Professor named a Research Thought Leader by the Innovation Collaborative
Bonnie Cramond, a professor in the department of educational psychology, was recently named to a group of six national advisors by the Innovation Collaborative, a national forum that fosters creativity, innovation and lifelong learning through research and effective practices.
Known as Research Thought Leaders, the group is comprised of nationally-known researchers who integrate innovation thinking in the sciences, arts, humanities, cognition and creativity with education.
The advisors’ efforts and conversations will stimulate further research on how the intersections of the arts and STEM (science, technology, engineering and mathematics) can promote creative thinking in K-12 and out-of-school-time learning settings.
“The Research Thought Leaders are supposed to help the group chart the next steps for their research agenda and strategic plans nationally,” said Cramond. “With this research, we hope to provide a firm foundation for the growing STEAM (science, technology, engineering, arts and mathematics) movement.”
As a Thought Leader, Cramond will network with numerous organizations working with the Innovation Collaborative, including the National Science Foundation, the National Endowment for the Arts, the Department of Education, the Congressional STEAM Caucus and many more.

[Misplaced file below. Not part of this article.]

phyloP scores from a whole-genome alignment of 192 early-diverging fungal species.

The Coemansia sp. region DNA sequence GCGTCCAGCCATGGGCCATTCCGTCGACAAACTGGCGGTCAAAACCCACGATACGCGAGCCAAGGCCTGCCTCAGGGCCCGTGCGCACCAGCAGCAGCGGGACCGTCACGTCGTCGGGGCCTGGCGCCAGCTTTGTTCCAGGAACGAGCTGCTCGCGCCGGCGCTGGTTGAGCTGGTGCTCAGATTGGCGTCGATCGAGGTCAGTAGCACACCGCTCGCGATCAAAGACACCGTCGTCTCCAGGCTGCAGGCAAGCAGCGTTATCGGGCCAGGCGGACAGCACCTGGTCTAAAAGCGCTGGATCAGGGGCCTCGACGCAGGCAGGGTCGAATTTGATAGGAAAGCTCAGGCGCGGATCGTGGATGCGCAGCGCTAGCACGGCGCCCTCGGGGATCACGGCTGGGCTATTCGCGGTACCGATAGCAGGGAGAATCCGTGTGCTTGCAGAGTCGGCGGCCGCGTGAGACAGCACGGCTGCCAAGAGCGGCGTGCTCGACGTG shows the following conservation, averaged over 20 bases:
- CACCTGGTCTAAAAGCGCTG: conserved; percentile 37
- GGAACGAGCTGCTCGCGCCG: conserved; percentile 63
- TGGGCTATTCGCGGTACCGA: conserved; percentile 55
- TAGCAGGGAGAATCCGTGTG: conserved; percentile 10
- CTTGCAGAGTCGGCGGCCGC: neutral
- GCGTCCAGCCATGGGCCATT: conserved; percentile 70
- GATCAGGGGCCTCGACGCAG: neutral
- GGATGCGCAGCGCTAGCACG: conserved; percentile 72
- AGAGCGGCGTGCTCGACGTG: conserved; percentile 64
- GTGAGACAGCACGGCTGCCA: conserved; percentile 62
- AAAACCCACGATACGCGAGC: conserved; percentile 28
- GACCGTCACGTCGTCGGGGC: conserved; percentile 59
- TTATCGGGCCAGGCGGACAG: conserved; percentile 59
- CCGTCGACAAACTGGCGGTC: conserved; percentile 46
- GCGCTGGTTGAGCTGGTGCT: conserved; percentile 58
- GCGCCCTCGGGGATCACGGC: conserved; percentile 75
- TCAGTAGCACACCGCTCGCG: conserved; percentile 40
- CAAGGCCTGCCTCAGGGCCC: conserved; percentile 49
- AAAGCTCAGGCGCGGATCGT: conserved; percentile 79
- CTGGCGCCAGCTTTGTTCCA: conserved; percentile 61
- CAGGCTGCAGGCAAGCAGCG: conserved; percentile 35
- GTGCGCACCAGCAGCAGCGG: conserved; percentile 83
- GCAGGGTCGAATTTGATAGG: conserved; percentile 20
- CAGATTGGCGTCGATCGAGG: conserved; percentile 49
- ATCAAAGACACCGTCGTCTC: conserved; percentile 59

Furthermore, Cramond’s collaboration with member institutions, such as the National Association for Gifted Children, the National Science Teachers Association, Americans for the Art and the New York Hall of Science, will inform her research on the Innovation Collaborative’s Effective Practices project.
“The Effective Practices project is a multi-year project designed to develop the first national framework for what constitutes effective practices that promote creative and innovative thinking at the intersections of the arts, sciences and humanities,” said Cramond. “The framework will include a continuum of practice from arts integration to complex problem-based learning approaches.”
The results of the study will be tested in classrooms and used to develop educational materials. At each phase, the findings will be vetted by experts, as well as the Research Thought Leaders, to determine the final outcome.
Cramond’s expertise is in creativity, especially in education. She is particularly interested in the identification and nurturance of creativity in individuals with emotional problems, ADHD and students who drop out of school. Her recent work, funded by the National Science Foundation, is directed toward infusing creativity into the STEM areas.